Giving Up Losers to Get a Count by Louis Watson

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The deal which follows illustrates getting a count at the very end of a hand. The declarer has to give up his losers before he can reach any coclusion as to his proper play.

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The deal which follows illustrates getting a count at the very end of a hand. The declarer has to give up his losers before he can reach any conclusion as to his proper play.

Dealer South E/O Vul

 A 10 4
 7 6 3
 K 10 5
 A Q 10 4



 


   K 8 3
 A 8 4
 A 8 6 3
 K 7 5

The Auction:

  West North East     South
 —  —     1
  Pass  2 Pass     2NT
  Pass  3NT End

Lead: Q

West’s opening lead is the Queen of hearts. The bidding having gone uncontested, the declarer has no information from his opponents’ bid.

Obviously he must hold off in hearts, since the Ace is his only stopper. He can surely count 2 spades tricks, 1 heart, 2 diamonds and 3 clubs. The needed trick can be found in two ways. The fourth club in the dummy may be st up if the suit breaks 3/3 or if the Jack falls, and there is also a possibility of establishing a los diamond trick.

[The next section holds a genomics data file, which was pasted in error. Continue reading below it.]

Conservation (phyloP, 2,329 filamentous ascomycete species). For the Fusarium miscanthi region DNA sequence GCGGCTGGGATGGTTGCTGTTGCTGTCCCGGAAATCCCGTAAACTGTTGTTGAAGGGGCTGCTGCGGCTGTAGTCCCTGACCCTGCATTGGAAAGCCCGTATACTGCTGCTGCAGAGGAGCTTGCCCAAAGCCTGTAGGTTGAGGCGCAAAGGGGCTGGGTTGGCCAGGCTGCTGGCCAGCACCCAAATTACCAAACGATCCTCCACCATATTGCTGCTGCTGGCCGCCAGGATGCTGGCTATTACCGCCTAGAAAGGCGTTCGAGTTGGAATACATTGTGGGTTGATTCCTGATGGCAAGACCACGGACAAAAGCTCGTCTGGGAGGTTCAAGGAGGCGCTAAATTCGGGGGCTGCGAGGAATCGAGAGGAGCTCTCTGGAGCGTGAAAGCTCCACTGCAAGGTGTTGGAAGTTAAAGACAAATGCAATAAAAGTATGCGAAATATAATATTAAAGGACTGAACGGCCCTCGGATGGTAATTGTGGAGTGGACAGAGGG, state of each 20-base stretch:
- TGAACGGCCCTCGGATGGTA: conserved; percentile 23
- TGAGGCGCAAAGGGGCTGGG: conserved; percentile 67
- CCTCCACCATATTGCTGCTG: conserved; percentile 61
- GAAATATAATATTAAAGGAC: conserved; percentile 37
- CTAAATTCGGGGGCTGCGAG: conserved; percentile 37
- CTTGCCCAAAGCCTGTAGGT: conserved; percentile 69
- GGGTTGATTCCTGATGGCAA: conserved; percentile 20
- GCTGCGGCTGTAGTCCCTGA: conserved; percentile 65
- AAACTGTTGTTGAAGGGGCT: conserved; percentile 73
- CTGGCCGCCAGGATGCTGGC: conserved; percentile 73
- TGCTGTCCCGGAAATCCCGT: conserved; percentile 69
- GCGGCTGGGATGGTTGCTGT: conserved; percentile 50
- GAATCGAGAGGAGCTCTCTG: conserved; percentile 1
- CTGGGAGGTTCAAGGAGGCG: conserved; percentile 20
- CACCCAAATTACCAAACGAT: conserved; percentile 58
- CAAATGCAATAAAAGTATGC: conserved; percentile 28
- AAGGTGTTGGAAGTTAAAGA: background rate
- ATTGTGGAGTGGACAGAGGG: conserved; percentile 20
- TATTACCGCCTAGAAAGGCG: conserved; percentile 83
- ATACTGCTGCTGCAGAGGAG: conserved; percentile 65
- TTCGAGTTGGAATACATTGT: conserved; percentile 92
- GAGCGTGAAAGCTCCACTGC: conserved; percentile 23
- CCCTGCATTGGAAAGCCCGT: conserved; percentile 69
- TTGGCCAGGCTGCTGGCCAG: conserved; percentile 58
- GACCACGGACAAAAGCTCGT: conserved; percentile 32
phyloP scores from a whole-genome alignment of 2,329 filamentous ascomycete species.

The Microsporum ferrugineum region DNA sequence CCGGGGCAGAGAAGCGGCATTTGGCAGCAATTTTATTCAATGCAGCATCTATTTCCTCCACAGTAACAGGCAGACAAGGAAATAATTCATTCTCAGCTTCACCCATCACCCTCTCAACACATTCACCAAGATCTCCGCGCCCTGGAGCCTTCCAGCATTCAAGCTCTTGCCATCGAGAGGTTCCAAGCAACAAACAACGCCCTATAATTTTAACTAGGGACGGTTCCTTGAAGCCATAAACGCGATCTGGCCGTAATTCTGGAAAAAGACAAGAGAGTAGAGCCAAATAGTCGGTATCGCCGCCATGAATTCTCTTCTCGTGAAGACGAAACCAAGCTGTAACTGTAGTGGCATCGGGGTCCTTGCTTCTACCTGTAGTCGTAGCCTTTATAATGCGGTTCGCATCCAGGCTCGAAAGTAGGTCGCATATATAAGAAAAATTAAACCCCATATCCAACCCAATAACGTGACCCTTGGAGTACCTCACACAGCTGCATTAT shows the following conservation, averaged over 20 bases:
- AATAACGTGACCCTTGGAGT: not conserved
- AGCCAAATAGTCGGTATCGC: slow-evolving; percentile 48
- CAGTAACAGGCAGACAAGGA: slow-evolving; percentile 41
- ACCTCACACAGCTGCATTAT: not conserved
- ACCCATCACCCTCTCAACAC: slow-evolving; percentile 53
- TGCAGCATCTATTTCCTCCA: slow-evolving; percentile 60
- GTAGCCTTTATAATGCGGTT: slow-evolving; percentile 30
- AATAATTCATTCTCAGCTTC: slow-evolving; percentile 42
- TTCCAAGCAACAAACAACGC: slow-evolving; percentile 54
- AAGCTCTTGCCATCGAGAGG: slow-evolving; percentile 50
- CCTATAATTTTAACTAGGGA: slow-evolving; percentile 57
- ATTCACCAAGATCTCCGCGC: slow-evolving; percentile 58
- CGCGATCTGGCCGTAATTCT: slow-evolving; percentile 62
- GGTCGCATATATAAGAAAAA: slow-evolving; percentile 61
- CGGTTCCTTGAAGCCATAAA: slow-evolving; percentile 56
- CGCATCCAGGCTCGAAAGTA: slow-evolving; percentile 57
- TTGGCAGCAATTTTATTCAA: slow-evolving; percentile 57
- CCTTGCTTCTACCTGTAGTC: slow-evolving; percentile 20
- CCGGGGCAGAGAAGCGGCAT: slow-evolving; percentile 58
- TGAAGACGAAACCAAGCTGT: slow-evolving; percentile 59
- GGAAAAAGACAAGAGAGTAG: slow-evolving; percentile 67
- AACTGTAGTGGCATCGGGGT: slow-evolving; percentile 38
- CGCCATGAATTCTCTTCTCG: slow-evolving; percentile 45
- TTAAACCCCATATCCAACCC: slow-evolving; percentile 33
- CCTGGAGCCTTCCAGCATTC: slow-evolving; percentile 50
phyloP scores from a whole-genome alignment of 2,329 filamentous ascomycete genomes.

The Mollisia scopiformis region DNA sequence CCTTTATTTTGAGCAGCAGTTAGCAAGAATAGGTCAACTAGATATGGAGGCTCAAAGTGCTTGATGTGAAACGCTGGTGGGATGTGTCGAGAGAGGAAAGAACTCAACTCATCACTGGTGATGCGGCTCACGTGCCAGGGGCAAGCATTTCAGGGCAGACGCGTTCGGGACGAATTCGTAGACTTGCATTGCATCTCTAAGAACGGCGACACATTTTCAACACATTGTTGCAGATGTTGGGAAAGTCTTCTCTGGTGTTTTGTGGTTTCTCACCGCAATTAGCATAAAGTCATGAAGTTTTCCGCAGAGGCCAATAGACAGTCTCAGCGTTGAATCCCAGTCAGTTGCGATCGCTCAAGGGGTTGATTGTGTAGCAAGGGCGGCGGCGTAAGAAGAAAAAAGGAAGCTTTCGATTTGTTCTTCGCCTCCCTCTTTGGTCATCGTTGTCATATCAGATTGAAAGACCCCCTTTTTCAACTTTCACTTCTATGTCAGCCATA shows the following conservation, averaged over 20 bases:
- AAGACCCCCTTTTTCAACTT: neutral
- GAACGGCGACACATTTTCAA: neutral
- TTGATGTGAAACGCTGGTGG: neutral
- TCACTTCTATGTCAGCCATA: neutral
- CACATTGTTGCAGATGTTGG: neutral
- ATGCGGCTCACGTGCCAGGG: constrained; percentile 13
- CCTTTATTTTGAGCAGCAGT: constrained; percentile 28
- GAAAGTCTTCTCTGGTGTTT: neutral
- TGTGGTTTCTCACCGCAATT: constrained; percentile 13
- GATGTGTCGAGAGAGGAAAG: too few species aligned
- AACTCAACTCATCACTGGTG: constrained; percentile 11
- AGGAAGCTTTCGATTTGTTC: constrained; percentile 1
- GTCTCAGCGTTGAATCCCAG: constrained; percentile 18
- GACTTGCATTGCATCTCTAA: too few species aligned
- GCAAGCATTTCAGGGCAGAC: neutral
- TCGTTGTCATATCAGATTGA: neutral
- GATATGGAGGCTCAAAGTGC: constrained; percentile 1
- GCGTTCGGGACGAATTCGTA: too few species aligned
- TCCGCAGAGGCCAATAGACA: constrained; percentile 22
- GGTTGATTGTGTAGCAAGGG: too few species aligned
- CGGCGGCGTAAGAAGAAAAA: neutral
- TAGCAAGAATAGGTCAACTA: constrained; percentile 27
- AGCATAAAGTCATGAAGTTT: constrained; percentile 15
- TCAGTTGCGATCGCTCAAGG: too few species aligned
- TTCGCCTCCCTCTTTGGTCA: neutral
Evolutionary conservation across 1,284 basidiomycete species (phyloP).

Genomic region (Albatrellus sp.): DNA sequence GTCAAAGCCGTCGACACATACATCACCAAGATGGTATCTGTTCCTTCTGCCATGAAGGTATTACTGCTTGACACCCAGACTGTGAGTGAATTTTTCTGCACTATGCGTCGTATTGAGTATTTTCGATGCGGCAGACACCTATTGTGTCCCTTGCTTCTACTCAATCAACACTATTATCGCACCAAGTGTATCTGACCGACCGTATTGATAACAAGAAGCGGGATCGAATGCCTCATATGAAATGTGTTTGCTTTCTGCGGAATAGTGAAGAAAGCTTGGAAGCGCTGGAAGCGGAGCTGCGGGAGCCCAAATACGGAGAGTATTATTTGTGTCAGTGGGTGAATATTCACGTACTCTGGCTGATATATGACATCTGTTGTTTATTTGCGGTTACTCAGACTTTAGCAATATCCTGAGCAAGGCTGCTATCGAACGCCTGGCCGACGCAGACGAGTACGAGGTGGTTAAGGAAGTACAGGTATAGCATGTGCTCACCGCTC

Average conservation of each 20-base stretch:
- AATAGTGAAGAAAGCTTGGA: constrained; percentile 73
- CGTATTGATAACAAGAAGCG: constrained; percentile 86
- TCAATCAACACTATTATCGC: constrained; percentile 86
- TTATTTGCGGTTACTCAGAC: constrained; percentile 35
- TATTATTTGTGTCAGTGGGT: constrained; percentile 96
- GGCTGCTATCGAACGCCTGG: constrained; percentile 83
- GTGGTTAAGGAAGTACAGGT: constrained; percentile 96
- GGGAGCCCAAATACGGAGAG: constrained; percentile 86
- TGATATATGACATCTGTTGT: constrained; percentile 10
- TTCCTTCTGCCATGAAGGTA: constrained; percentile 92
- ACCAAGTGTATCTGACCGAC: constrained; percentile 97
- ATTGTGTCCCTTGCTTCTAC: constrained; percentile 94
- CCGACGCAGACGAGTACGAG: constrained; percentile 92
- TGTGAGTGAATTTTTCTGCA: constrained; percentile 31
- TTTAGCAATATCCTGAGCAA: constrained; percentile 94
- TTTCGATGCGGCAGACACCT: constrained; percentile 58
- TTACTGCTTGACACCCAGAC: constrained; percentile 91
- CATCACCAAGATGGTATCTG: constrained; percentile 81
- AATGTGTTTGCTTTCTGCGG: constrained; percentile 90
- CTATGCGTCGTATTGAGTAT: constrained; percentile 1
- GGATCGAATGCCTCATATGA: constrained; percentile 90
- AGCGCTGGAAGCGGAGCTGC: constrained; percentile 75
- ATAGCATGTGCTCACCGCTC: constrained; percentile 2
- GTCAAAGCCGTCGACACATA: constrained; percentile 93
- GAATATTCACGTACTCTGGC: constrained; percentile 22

East won the lead with K and in trick 2 leads 9, declarer hold up again, and West plays 10 and leads with 6, East discards 2 and declarer wins with A.

Now South leads 3, West play low, dummy play 10 and East wins with the J. Declarer is now making an attempt to establish the thirteenth diamond, as the club play can be made at any time.

In trick 5 East leads Q declarer and dummy play low letting East win this trick is a brilliant stroke by South. Although he has two spade stoppers, he lets East’s Queen ride through in order to get as much data as he can on the rest of the adverse cards.

In trick 6 East leads 7 and dummy wins with the A. Dummy plays K and another diamond to the A, West discards 5.

In trick 9 South plays K and West discards J. The count of the hands is now complete, West was dealt 2 spades, 5 hearts, 2 diamonds and 4 clubs; and East had 5 spades, 2 hearts, 4 diamonds and 2 clubs.

Since West has four clubs, South knows that he can make his contract whether West has the J or not.

Declarer plays first to see whether the J is one of East’s two clubs. Since it has not dropped he can now finesse against it in West’s hand, for he still has A-10 in dummy.

Observe how simple the count was on his hand. Yet it would have been impossible without giving u`that spade trick on the first round of the suit.

The complete deal:

 A 10 4
 7 6 3
 K 10 5
 A Q 10 4
 6 5
 Q J 10 5 2
 4 2
 J 9 6 3
   Q J 9 7 2
 K 9
 Q J 9 7
 8 2
   K 8 3
 A 8 4
 A 8 6 3
 K 7 5

Esta entrada también está disponible en: Spanish

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